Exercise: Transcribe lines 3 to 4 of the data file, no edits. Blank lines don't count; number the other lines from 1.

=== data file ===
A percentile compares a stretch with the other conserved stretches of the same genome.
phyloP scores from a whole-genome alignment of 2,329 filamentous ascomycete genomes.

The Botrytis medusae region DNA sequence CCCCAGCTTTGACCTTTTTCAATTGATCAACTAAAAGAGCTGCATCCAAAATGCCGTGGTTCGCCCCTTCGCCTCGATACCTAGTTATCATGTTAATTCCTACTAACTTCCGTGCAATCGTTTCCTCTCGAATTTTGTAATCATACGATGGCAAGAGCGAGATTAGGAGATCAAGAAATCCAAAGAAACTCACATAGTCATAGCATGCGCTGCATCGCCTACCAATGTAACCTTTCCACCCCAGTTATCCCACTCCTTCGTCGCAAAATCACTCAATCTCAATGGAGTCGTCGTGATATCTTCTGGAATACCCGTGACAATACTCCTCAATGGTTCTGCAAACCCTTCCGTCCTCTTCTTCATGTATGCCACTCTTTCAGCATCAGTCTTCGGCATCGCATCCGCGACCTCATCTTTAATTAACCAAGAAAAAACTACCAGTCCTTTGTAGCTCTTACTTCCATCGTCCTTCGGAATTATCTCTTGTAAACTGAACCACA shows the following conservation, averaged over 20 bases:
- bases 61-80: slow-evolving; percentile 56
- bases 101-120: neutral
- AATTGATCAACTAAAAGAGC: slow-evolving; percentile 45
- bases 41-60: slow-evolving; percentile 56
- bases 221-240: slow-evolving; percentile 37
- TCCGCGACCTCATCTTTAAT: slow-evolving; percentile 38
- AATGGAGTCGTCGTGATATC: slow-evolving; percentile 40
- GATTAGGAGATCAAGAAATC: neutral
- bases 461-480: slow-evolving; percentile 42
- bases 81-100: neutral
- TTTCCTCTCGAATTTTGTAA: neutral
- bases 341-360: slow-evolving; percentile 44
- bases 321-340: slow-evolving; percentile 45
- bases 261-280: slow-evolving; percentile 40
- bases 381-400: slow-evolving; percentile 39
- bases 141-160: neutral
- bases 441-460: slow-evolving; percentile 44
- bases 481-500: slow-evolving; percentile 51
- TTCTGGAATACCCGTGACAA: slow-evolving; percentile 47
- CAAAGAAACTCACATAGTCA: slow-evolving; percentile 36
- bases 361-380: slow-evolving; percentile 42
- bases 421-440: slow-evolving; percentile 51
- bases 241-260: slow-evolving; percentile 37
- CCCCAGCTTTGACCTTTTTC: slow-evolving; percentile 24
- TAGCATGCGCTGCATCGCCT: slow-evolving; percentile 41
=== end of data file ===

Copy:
The Botrytis medusae region DNA sequence CCCCAGCTTTGACCTTTTTCAATTGATCAACTAAAAGAGCTGCATCCAAAATGCCGTGGTTCGCCCCTTCGCCTCGATACCTAGTTATCATGTTAATTCCTACTAACTTCCGTGCAATCGTTTCCTCTCGAATTTTGTAATCATACGATGGCAAGAGCGAGATTAGGAGATCAAGAAATCCAAAGAAACTCACATAGTCATAGCATGCGCTGCATCGCCTACCAATGTAACCTTTCCACCCCAGTTATCCCACTCCTTCGTCGCAAAATCACTCAATCTCAATGGAGTCGTCGTGATATCTTCTGGAATACCCGTGACAATACTCCTCAATGGTTCTGCAAACCCTTCCGTCCTCTTCTTCATGTATGCCACTCTTTCAGCATCAGTCTTCGGCATCGCATCCGCGACCTCATCTTTAATTAACCAAGAAAAAACTACCAGTCCTTTGTAGCTCTTACTTCCATCGTCCTTCGGAATTATCTCTTGTAAACTGAACCACA shows the following conservation, averaged over 20 bases:
- bases 61-80: slow-evolving; percentile 56